Greentech Industries Imperiled by Anti-Stimulus, Removal of Federal Supports

By: Friday September 21, 2012 5:00 pm

One of the highlights of the stimulus package, according to Michael Grunwald’s book The New New Deal, was the $90 billion in investment in green energy. This kick-started a moribund industry and more than doubled the output of renewables as a percentage of overall energy.

What it did not do is secure the place of renewables in the US energy mix.

 

Auto Industry Comeback: Creating the Conditions for Success

By: Thursday April 5, 2012 6:00 am

Brad Plumer has a well-reported article about the domestic auto industry’s comeback, and how it derived from ending the failed business model of selling more and more gas guzzlers, and responding to consumer desires for lighter, more fuel-efficient cars. The key is the right support and nudges from a government that actually cared about their survival and in what form.

Occupy Innovation

By: Friday January 27, 2012 3:10 pm

If the US fought for the post-carbon economy the way it fights for nebulous state-building goals in foreign wars, the future would be brighter, cleaner, safer and cheaper, with more jobs and perhaps – because it would need to secure less of that foreign oil -fewer wars. If the country built new classrooms with the same urgency it built armored vehicles, more American teens could be choosing between colleges instead of choosing between minimum and sub-minimum wage jobs – and fewer would eventually need public assistance. If the government spent more on blackboards and less on bullets, it would create more jobs today and more innovation in the future.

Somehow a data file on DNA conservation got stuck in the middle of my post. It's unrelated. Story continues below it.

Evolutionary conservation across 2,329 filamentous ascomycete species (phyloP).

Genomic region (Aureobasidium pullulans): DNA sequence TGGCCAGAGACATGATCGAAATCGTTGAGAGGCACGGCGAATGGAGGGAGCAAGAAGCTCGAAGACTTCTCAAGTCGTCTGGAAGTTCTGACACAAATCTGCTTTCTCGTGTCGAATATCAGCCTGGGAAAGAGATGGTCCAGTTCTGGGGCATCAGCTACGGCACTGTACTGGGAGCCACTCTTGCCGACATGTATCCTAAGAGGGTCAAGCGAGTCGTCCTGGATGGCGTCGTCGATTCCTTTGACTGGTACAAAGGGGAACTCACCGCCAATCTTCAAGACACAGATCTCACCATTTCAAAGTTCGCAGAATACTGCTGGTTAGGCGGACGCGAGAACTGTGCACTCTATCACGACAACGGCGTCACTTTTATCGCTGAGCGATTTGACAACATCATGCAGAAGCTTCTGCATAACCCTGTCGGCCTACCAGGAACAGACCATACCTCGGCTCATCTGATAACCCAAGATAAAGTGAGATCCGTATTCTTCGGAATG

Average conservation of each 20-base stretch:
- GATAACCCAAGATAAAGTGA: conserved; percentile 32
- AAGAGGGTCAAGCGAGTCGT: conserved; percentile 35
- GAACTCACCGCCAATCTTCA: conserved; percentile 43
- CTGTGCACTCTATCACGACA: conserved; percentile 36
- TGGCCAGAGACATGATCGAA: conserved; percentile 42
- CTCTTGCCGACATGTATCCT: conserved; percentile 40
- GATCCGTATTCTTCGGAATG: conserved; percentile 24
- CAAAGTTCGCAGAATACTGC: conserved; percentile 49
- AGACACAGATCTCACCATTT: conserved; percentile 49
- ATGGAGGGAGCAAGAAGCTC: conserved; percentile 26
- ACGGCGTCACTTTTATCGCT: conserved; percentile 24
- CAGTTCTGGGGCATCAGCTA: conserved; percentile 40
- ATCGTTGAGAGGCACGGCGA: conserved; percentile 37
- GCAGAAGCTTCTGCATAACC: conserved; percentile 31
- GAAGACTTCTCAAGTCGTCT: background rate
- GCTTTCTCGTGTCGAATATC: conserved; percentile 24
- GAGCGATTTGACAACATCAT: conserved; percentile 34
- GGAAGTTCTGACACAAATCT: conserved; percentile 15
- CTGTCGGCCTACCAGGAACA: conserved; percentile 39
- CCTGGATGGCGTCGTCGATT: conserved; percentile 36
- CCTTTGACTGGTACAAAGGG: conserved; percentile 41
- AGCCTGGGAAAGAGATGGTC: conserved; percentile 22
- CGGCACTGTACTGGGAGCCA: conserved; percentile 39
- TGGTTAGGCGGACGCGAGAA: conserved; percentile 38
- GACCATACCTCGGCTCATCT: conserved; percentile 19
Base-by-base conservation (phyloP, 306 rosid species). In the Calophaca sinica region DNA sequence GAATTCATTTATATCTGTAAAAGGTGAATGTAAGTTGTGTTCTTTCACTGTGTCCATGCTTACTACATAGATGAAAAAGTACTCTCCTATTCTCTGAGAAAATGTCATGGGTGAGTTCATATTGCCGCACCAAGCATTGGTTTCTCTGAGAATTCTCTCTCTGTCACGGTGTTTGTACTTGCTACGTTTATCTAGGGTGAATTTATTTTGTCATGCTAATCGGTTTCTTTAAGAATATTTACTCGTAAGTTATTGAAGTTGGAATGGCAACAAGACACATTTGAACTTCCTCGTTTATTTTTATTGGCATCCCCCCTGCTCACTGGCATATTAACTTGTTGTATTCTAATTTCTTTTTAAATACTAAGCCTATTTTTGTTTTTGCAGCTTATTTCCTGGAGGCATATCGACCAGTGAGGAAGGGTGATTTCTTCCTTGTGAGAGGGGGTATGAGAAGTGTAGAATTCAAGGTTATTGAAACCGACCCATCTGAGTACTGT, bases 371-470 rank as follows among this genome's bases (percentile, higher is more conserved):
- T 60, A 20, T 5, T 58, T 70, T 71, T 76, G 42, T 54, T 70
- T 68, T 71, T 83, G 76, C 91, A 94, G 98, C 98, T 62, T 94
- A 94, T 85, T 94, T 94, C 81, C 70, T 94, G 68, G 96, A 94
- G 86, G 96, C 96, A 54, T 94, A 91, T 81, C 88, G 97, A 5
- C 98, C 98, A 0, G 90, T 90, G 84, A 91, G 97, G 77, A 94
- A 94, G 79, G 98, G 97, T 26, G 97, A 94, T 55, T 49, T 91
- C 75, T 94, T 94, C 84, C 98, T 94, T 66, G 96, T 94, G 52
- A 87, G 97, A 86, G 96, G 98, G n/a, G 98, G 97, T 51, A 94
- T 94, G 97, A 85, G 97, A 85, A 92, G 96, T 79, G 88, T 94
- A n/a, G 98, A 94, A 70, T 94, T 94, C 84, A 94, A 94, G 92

Report: Obama to Call for New Investments in State of the Union

By: Saturday January 22, 2011 11:00 am

I’d expect several trial balloons about what the President will discuss in the State of the Union, and we already have one informed by his recent speeches: “competitiveness.” I agree with both Krugman and Robert Reich on this; if competitiveness is used as a frame to call for new investments, particularly in infrastructure and education, while fending off right-wing austerity, then great. If it’s a way to suggest that manufacturing companies should cut payrolls, or America should pass a bunch of corporate-written free trade agreements, or that we should do whatever’s on the mind of the Jeffrey Immelts of the world, then, well, not so great.

“Grand Bargain” of Clean Energy Research Feels More Like Lip Service

By: Wednesday October 13, 2010 4:55 pm

I think that lowering the cost of clean energy is necessary and desirable, and that research should go forward. Just don’t expect a lot of cooperation on it. More likely, you’ll hear about taxpayer money financing pie-in-the-sky “liberal dreams.” In other words, expect more lip service.

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